I don’t often get the opportunity to stay for an entire showcase at SXSW, but I made time in my schedule for Thursday afternoon at the British Music Embassy at SXSW 2017. Last year, Northern Powerhouse took over Latitude 30 with all Northern line-up of hard-rocking bands. The first band on this Thursday performed on that very showcase, though I missed them then because I was interviewing Craig Johnson of fellow Leeds group Autobahn outside.

Fizzy Blood, British Music Embassy, Thursday 16 March 2017

Now I was finally getting a chance to hear Fizzy Blood‘s ear-splitting, yet oddly melodic brand of in-your-face rock. Dressed like he was going to a Hawaiian luau, frontman Benji Inkley screamed into his microphone like it was no big deal. He told jokes in between their songs and sounded like a good friend of mine from Wakefield. Together with the unrelentingly booming instrumentation behind him, their set was blistering, yet oddly comforting. Somehow, I don’t think Carrie would have agreed with me, ha.

The Sandinistas, British Music Embassy, Thursday 16 March 2017

If I thought I would get a chance to catch my breath, I had another thing coming. Which was fine by me! Next up were the Sandinistas, from Tredegar, Wales. I had a good feeling from the answers their lead singer / guitarist Dan Hagerty gave to our SXSW 2017-flavoured Quickfire Questions that we were on the same wavelength. I wasn’t wrong; you can listen to my chat with him here. But back to their performance. Like Fizzy Blood before them, they were a good, stark reminder that despite the seeming need for pop bands to throw a synthesiser into the mix, all you really need sometimes are the basic band setup (a lead singer, guitars and drums) and well-written songs. Interestingly, they sound less like the Clash (look again at their band’s name, if you missed it) and more like The Libertines.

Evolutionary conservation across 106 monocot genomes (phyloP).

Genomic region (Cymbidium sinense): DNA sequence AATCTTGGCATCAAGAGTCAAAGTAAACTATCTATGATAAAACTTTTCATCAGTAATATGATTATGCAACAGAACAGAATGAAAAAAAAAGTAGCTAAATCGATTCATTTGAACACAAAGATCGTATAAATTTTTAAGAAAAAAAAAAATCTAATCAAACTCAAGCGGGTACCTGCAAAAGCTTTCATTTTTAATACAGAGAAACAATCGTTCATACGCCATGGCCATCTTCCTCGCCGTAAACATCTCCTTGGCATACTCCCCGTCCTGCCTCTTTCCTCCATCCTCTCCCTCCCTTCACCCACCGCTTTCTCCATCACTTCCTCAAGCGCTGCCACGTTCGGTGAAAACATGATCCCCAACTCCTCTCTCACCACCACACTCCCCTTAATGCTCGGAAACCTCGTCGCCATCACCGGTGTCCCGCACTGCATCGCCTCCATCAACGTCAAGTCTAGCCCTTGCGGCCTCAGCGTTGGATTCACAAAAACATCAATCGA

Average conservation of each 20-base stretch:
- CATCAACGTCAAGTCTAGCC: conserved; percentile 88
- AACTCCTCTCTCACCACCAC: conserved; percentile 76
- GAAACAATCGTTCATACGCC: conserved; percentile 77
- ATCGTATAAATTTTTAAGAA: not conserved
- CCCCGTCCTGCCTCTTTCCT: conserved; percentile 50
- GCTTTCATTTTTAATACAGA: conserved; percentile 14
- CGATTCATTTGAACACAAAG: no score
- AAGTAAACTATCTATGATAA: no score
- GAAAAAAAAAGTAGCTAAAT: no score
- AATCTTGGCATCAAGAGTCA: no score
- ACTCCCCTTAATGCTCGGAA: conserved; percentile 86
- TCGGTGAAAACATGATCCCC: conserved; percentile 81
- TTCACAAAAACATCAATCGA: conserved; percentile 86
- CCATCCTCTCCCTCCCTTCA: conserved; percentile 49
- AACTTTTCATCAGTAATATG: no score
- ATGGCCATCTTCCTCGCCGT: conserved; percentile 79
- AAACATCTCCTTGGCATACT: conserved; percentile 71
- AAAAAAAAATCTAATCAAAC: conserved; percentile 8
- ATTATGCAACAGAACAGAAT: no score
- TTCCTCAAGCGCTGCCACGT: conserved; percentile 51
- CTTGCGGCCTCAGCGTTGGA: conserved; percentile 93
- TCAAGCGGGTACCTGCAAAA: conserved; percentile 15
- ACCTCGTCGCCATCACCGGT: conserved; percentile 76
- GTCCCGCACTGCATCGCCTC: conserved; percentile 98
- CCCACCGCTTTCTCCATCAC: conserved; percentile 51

The Sandinistas, British Music Embassy, Thursday 16 March 2017

The challenge that some bands never manage to overcome is to truly connect with their fans. The Sandinistas, however, made engaging punters look easy by not only being very funny between their songs, but also explaining with a laugh where the inspiration of their songs came from. Hagerty may be happily married but he’s going to take an ex and the village bicycle down a peg, which works well in a room of guys who have been wronged by a woman or two. And they don’t mind taking down another supposedly happily married man, our President, and his trophy wife. “She’s so shallow!” shouts Hagerty and naturally, the crowd approves. Even Hagerty’s own wife can’t escape the same treatment: if he’s to be believed, their single ‘Ready to Blow’ is about the sexual frustration he had before they got together. And so a future hit song was born.


Chain of Flowers, British Music Embassy, Thursday 16 March 2017